Quote and Credit

Quote and Credit


Slenderizing Salon Love is Blind to Anything but Fat 1950s Drawings

Obesity is largely, no pun intended, caused by prosperity and modern life.  Overeating is an economic luxury.  Our lifestyle, our diet and our weight is driven by our own particular needs and preferences, the availability of food and our level of physical activity, and our genetics, all combined with the marketing skills of food companies and the ingredients they use. I have no idea what Marx or other social theorists would have said about the relationship between need, excess, profit, health and fat.  Add "body image" to the mix and you have a  big plate of interlocking, controversial and much debated situations which involve science, medicine, fashion, nutrition, psychology, beauty…It really is too much for me to address.  

The diet industry is huge.  Billions of dollars.  The fitness industry is huge.  Billions of dollars.  The fast food industry, the health industry, the advertising industry…boggling in the billions.

Anyway, I'm having pizza tonight, and fully intend to maintain the average American male rough guideline…since I stopped aggressive running and working out,  years ago,  I have been adding exactly ten pounds a decade.  I don't have a weight problem, but I do have health problems.  Lots of them.  High cholesterol despite being a stone vegetarian 30 solid years, but the land of plenty has given me so much dairy, sugar and carbohydrates…there is plenty of room to be unhealthy without eating animals. 

Anyway, this is all to place in context the interesting drawings above.  Which came from an estate of a woman who ran a "slenderizing salon" in the 1950s.  I suppose they were rough drafts for an intended advertising campaign, or intended promotional activities…maybe an amateur cartoonist suggesting ideas for a brochure.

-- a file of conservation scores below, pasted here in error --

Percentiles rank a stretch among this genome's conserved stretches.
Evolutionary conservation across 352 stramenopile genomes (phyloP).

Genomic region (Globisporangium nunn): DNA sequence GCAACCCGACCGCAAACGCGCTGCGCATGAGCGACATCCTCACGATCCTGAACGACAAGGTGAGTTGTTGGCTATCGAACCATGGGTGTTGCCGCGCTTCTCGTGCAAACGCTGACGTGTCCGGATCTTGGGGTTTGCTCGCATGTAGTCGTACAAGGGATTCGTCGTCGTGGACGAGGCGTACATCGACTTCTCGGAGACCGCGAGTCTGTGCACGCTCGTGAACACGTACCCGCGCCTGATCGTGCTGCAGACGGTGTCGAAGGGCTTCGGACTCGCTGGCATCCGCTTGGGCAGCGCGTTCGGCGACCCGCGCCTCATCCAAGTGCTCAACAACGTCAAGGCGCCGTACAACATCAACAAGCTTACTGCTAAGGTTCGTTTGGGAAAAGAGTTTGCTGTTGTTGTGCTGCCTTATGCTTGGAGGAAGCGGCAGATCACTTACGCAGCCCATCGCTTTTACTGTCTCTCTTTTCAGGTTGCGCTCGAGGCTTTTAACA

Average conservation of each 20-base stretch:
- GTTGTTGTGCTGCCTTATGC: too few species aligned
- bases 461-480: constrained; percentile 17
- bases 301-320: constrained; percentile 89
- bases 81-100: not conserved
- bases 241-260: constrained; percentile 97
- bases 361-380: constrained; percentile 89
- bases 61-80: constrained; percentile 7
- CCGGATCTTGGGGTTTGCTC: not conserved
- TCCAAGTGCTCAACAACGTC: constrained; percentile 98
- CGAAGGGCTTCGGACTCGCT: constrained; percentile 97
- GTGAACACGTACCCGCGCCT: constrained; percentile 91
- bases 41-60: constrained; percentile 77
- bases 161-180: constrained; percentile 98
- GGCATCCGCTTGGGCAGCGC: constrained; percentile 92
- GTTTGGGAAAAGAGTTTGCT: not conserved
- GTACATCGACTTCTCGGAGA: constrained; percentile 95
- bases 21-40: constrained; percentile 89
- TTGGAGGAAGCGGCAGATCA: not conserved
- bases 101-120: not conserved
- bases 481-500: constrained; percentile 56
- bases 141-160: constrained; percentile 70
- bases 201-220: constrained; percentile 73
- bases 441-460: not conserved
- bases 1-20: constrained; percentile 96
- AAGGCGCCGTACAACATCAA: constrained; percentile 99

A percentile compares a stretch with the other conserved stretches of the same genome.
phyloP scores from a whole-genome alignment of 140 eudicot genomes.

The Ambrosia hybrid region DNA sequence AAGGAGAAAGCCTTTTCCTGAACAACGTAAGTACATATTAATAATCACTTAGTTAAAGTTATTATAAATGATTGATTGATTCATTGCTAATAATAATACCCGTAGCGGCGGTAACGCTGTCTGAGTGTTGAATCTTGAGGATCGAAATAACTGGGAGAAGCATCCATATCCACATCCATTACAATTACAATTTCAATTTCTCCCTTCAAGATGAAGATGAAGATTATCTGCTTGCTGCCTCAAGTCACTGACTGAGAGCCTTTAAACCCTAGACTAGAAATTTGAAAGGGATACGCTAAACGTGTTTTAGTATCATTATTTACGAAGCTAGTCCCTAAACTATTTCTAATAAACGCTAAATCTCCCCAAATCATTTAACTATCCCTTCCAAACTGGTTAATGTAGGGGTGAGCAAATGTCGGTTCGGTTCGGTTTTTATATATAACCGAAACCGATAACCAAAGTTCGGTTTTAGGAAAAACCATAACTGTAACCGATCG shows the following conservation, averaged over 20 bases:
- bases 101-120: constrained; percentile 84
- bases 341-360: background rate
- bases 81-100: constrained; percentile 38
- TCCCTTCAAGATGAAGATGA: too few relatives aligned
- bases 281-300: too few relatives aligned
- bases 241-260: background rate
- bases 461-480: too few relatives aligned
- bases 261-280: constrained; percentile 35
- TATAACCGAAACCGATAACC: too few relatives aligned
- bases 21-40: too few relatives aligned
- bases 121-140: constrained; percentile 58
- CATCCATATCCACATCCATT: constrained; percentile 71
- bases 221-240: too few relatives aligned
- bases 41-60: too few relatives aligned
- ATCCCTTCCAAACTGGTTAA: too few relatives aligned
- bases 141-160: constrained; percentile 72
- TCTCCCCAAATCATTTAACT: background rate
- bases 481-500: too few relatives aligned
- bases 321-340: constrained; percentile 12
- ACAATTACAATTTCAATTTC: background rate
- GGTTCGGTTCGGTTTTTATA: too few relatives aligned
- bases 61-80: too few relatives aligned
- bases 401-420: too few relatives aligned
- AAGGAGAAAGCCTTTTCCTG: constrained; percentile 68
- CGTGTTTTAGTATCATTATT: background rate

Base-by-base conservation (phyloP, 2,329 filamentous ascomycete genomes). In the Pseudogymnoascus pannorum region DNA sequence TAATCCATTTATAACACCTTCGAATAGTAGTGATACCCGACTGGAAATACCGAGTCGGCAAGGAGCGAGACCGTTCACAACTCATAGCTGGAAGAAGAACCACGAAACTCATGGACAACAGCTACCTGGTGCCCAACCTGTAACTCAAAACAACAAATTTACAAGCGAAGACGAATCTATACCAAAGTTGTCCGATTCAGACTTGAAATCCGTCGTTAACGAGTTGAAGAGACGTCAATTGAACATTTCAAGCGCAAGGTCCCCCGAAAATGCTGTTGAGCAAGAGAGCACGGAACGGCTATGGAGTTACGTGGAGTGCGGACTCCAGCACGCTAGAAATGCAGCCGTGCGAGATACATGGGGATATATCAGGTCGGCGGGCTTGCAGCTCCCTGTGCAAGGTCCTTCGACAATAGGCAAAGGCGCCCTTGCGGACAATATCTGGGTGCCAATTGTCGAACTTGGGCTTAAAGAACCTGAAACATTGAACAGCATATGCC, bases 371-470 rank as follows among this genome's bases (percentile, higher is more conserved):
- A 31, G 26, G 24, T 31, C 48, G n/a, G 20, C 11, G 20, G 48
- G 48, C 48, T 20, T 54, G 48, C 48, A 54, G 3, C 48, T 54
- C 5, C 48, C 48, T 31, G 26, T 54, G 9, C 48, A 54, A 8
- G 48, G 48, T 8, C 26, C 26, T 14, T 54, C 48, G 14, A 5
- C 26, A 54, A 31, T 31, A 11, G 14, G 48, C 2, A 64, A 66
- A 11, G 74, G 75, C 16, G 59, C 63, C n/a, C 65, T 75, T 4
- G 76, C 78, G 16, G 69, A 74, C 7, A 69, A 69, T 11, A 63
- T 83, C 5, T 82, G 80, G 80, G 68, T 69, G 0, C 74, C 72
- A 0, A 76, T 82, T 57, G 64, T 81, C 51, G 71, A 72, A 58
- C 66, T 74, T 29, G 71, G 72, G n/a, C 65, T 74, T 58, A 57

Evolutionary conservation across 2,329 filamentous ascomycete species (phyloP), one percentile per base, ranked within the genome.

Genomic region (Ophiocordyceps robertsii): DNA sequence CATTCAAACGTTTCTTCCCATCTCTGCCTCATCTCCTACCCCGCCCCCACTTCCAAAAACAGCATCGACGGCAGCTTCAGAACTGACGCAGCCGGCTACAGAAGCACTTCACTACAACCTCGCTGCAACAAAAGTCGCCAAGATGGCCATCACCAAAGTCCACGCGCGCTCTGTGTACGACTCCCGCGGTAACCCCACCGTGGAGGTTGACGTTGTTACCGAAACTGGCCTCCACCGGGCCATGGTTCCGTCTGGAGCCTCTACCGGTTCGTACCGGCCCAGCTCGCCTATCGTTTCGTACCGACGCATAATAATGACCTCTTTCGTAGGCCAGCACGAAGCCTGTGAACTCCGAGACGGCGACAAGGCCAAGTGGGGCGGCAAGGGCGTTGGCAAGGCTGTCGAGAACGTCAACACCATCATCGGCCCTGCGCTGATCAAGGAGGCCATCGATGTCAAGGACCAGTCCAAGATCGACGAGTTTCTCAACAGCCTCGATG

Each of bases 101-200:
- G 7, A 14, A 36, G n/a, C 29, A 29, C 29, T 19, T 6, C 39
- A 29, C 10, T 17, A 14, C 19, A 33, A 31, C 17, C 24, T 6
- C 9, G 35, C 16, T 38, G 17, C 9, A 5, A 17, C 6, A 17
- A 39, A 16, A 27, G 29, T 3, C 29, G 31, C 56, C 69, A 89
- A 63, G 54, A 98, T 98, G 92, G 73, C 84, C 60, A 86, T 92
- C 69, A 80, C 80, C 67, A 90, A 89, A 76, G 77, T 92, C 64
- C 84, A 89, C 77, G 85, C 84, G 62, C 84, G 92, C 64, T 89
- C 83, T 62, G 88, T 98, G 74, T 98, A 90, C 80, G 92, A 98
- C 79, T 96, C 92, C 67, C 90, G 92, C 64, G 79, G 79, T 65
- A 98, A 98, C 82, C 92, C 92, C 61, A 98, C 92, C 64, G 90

Some depict arcane and discredited techniques.  I really don't think one can "shake off" pounds with a belt thing, or "reduce hips" with a contraption depicted here.  The draft of the intended "slogan" is interesting, though a bit harsh.


That is not true at all, but it might drive some worried customers to the door.  "Slenderizing" is such a strange word.

Group of drawings for a "Slenderizing Salon" circa 1950 Collection Jim Linderman

Browse and Order Jim Linderman Books and Ebooks ($5.99 each) HERE at Blurb.com


To live longer, he concluded, people should start thin and then gain about six pounds a decade beginning in their early 40s. That advice went against the prevailing wisdom, which held that the most healthful way to age was to maintain the same weight throughout adulthood.
“For some reason the idea has grabbed us that the best weight throughout the life span is that of a 20-year-old,” Dr. Andres said in a 1985 interview with The New York Times. “But there’s just overwhelming evidence now that as you go through life, it’s in your best interests to lay down some fat.”

-Your chubby pal

No comments:

Post a Comment